The two sides challenged each other in the French Republic's law courts in 1897 and again nearly a century later. In the latter case, Henri Count of Paris, challenged the right of the Spanish-born "pretender" to use the title "Duke of Anjou". The French courts threw out his claim, arguing that the legal system had no jurisdiction over the matter.


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1= 1. Louis Philippe of France
2= 2. Louis Philippe II, Duke of Orléans
3= 3. Louise Marie Adélaïde de Bourbon-Penthièvre
4= 4. Louis Philippe I, Duke of Orléans
5= 5. Louise Henriette de Bourbon-Conti
6= 6. Louis Jean Marie de Bourbon, duc de Penthièvre
7= 7. Marie Thérèse Félicité d'Este-Modène
8= 8. Louis of Bourbon, Duke of Orléans
9= 9. Auguste Marie Johanna of Baden-Baden
10= 10. Louise-Élisabeth de Bourbon-Condé
11= 11. Louis Armand II de Bourbon, prince de Conti
12= 12. Louis-Alexandre de Bourbon, comte de Toulouse
13= 13. Marie Victoire de Noailles
14= 14. Francesco III d'Este
15= 15. Charlotte Aglaé of Orléans
16= 16. Philippe II, Duke of Orléans
17= 17. Françoise-Marie de Bourbon
18= 18. Louis William, Margrave of Baden-Baden
19= 19. Sibylle Auguste of Saxe-Lauenburg
20= 20. Louis III, Prince of Condé
21= 21. Louise-Françoise de Bourbon
22= 22. François Louis, Prince of Conti
23= 23. Marie-Thérèse de Bourbon-Condé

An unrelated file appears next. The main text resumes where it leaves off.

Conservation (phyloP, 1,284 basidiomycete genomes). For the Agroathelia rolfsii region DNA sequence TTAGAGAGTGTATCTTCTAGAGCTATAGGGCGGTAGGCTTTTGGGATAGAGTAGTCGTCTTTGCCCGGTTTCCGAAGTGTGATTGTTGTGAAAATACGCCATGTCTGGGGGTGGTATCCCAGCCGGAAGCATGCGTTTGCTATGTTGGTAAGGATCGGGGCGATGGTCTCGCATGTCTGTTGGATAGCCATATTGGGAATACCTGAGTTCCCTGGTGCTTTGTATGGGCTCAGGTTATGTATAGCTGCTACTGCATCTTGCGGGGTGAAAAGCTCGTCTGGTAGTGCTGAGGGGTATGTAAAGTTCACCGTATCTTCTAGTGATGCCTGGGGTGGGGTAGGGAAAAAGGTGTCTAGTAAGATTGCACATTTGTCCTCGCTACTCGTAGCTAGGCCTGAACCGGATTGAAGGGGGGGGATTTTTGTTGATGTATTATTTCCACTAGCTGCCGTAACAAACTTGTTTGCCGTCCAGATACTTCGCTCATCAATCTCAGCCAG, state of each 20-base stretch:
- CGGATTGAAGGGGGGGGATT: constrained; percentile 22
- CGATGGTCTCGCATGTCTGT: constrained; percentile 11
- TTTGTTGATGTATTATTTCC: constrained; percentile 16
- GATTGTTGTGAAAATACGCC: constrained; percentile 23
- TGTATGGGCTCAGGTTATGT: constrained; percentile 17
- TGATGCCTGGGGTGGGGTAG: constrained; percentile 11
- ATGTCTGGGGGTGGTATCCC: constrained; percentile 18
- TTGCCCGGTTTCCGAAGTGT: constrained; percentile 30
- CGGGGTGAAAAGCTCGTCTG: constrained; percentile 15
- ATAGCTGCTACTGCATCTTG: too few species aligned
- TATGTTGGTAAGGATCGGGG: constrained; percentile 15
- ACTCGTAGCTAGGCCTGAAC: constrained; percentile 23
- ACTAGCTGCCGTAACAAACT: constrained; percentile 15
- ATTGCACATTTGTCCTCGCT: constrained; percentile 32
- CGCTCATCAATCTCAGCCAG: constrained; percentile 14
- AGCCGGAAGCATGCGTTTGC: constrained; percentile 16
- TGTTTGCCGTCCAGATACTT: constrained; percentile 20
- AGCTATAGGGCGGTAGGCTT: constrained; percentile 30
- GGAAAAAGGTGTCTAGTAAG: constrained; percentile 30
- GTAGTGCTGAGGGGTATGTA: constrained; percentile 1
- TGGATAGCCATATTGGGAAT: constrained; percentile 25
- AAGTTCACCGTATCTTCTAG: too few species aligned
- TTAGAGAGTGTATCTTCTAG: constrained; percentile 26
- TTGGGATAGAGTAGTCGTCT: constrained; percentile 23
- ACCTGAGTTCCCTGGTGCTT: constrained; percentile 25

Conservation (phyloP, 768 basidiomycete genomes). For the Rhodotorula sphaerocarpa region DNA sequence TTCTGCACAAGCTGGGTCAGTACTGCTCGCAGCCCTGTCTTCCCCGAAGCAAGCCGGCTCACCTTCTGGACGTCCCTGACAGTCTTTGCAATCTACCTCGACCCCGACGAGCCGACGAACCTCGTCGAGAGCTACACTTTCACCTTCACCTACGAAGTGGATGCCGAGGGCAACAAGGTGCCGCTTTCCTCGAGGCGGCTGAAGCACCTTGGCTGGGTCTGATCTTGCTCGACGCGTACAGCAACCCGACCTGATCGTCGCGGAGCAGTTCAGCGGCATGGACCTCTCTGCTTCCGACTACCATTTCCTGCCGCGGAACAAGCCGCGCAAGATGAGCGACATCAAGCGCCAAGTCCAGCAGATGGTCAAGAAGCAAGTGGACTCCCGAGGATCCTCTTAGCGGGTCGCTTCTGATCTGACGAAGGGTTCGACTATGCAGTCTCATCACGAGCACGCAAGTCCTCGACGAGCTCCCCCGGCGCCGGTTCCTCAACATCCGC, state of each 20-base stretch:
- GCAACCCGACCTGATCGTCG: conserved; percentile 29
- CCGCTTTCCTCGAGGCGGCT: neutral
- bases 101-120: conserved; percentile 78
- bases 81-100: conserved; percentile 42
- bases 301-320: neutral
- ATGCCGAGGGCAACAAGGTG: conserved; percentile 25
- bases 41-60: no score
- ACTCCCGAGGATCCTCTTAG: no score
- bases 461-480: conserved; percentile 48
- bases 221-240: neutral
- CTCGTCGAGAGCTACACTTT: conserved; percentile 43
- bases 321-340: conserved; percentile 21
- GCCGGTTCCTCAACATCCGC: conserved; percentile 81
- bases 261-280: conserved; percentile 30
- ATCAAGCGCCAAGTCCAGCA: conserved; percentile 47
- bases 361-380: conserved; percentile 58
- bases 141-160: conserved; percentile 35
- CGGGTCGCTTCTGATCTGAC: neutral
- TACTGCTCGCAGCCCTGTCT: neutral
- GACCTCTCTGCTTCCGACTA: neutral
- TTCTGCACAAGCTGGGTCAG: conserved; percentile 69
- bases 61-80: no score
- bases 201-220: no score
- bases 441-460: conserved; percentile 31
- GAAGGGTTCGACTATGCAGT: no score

24= 24. Louis XIV of France
25= 25. Françoise-Athénaïs, marquise de Montespan
26= 26. Anne-Jules, 2nd duc de Noailles
27= 27. Marie-Françoise de Bournonville
28= 28. Rinaldo III, Duke of Modena
29= 29. Charlotte Felicity of Brunswick-Lüneburg
30= 30. Philippe II, Duke of Orléans
31= 31. Françoise-Marie de Bourbon

ee also

* In France, a museum is dedicated to king Louis Philippe and his family [http://www.louis-philippe.eu Louis-Philippe Museum of Château d'Eu] in Normandy The Lafitte Family.* Members of the French Royal Families



External links

* [http://greatcaricatures.com/articles_galleries/la_caricature/html/01_la_caricature.html La Caricature Gallery] : Caricatures of Louis-Philippe and others, published in "La Caricature" 1830–1835
* [http://dorleans.info Family d'Orléans Info]



NAME = Louis-Philippe of France
SHORT DESCRIPTION = Last King of France
DATE OF BIRTH = 6 October 1773
PLACE OF BIRTH = Paris, France
DATE OF DEATH = 26 August 1850
PLACE OF DEATH = Claremont, Surrey